Google is chucking Chrome at businesses whose applications are hardwired to Internet Explorer - and coupled its offer with a snub to Redmond, claiming its once-proud browser has become "legacy".
The Chocolate Factory today released the Chrome Legacy Browser Support extension that - with additional fiddling courtesy of your IT bods - lets you open applications to work with what it calls “legacy” browsers.
Google’s extension relies on an exception list that is compiled and maintained by the business's IT dept. It's a list of sites that Chrome will recognise as only being able to work with so-called legacy browsers - it will hand these over to IE when needed.
Google said here: “When your user clicks a link that requires a legacy browser to open (such as a site that requires ActiveX), the URL will automatically open in the legacy browser from Chrome. You can specify which URLs to launch into a second browser and deploy this Chrome policy for the organization.”
Cyrus Mistry, senior product manager, Chrome for business and education, said in a Google blog here the change is one of a pair to make Chrome easier to use at work.
“Legacy browser support lets IT admins of organisations embrace the modern web,” Mistry said.
Google doesn’t say what it means by “legacy” but it’s gunning for Microsoft’s IE – and not just the very old stuff, such as IE 6 that even Microsoft wants ripped from business desktops because it’s stopping upgrades from Windows XP.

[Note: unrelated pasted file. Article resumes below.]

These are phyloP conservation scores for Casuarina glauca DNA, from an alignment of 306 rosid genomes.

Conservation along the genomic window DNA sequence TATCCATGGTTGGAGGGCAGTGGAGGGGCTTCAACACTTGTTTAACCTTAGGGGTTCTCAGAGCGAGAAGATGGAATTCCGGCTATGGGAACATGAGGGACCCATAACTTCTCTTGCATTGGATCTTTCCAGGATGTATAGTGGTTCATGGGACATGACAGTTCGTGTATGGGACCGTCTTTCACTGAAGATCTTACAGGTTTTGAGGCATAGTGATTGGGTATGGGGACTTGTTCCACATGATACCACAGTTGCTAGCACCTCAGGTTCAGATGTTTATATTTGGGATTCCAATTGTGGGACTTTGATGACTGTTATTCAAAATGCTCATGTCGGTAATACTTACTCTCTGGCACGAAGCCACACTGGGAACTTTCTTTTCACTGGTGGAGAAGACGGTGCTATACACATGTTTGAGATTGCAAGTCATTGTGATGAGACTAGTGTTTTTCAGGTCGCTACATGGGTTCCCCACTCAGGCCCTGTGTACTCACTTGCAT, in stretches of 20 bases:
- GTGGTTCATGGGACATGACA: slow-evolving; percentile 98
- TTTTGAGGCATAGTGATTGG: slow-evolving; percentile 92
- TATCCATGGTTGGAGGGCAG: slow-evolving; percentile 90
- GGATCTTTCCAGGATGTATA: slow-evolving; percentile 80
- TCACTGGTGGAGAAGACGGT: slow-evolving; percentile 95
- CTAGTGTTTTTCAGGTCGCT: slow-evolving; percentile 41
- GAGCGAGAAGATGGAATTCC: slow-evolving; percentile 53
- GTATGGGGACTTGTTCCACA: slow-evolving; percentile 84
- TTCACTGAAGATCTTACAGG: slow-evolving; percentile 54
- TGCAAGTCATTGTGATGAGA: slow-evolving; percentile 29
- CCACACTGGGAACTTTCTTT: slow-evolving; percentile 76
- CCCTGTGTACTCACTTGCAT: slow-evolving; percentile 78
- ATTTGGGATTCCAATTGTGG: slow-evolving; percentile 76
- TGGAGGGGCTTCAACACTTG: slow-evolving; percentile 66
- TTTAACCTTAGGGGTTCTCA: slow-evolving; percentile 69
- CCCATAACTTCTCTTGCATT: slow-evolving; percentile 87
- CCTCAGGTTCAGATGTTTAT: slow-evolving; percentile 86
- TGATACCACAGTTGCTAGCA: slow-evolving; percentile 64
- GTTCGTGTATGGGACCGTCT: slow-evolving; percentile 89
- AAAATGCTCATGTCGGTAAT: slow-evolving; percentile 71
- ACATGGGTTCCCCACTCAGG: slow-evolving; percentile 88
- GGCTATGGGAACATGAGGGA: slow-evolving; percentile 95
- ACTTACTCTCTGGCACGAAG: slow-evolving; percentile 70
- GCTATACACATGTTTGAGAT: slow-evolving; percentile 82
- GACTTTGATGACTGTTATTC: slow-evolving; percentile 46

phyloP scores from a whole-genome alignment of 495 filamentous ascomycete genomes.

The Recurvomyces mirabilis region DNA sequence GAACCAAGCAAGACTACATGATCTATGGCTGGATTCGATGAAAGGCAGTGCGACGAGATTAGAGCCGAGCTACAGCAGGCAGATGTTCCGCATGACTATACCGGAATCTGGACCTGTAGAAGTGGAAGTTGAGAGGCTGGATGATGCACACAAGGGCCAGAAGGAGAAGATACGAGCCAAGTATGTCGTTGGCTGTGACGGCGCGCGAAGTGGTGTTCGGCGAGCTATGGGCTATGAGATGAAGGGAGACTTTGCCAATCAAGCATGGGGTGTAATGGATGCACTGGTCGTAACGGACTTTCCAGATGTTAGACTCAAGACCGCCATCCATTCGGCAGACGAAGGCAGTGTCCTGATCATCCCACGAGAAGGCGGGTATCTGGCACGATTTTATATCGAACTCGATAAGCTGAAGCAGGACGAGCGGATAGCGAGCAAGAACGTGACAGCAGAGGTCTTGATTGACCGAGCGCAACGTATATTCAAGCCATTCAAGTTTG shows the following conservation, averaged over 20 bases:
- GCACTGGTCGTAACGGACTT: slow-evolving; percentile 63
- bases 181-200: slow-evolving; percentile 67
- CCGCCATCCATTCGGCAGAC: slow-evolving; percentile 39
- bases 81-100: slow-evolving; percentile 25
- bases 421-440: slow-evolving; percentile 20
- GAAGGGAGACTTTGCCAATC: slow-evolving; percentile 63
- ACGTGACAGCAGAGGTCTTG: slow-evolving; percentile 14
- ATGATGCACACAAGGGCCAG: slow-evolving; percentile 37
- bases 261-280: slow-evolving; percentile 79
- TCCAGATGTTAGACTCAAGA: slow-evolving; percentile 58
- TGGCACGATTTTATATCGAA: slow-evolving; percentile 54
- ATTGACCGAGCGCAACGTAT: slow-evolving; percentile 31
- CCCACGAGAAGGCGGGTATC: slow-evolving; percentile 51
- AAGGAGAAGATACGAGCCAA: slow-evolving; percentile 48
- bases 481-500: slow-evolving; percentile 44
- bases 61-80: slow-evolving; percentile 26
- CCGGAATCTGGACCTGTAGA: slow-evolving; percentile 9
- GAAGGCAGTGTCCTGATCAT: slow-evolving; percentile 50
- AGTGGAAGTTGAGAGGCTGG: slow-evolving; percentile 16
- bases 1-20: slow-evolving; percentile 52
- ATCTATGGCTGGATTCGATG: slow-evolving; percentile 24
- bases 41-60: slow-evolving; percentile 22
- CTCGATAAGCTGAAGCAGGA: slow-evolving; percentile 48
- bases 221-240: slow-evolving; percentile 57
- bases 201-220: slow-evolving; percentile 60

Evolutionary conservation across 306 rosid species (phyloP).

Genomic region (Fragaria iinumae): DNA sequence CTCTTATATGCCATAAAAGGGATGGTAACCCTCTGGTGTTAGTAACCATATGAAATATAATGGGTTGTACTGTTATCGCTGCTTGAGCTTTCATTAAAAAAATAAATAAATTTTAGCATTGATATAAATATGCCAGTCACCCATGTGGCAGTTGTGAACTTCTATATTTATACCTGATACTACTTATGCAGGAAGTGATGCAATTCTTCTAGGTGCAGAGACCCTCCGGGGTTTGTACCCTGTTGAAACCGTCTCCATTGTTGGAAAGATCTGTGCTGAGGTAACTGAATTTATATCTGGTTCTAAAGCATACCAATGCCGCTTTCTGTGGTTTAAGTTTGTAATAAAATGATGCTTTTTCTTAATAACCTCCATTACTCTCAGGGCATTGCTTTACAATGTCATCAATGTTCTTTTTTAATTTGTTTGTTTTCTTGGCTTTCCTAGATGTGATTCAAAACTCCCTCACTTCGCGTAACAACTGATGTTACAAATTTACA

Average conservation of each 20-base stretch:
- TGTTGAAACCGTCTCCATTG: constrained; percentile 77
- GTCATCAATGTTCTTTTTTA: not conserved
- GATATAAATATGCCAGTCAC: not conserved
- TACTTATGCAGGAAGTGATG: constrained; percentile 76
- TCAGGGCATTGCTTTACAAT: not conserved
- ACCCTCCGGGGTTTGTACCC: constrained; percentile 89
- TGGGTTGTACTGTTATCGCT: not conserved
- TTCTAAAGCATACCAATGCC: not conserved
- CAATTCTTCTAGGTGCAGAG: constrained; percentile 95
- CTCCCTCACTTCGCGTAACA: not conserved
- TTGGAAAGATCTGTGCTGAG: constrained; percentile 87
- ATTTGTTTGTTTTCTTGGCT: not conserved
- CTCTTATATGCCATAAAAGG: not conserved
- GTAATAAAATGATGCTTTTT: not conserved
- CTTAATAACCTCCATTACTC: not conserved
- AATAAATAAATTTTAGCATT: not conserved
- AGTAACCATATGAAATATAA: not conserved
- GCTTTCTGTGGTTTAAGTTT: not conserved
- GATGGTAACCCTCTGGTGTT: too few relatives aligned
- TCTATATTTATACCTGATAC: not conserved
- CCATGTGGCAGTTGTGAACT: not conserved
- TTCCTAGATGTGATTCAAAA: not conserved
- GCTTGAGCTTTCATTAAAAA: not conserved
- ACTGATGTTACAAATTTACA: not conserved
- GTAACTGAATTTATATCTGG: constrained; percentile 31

Google’s extension is designed for versions for IE from version 6 up to the latest, version 10 in Windows 8. It does not work with Mozilla’s Firefox.
A plug in for IE, called Internet Exploder Legacy Browser add-on, was also released by Google that enables navigation back to Chrome once you’re in IE on your IE-specific app. It means you don’t stay stuck on IE after you’ve been re-directed by the exception list.
If the browser re-direction sounds a tad familiar, it should. Browser remediation and management specialist Browsium offers a piece of software called Catalyst that allows you to manage multiple browsers.
Catalyst lets you, for example, specify IE6 for use on legacy internal apps behind the firewall and run IE, Firefox or Chrome for you external browsing.
It acts like a middleman directing traffic, with policies set using a variety of means including group policy, Microsoft’s Active Directory and XML file. The idea is you can keep your IE6-dependent apps while ripping out Windows XP ahead of the deadline for end of support from Microsoft next April.
The difference is, Google’s Chrome extension sets Chrome as the middleman and you can only manage using group policy through a somewhat creaky approach of exception lists. The more apps you have using IE, the longer your list and with IE still the default browser for many business that means some very long lists indeed.
Gary Schare, Browsium president and chief operating officer, told The Reg it’s “great” that Google is recognising that multi-browser management is important to enterprise. However, it said, by setting Chrome as the default browser it: “[c]annot meet the needs of large enterprises that have built up decades of IE-dependent web applications.”
Also on Wednesday, Google announced the ability to access Chrome’s default applications, themes or applications from the web, when users sign into Chrome through their work account.
Google’s updates come after The Reg’s recent interview with Mistry where he said Google was working to dispel the myth that Chrome wasn’t suited to business. He said Chrome packed in 150 management controls so administrators can, for example, turn off tab-syncing and automatic updates. ®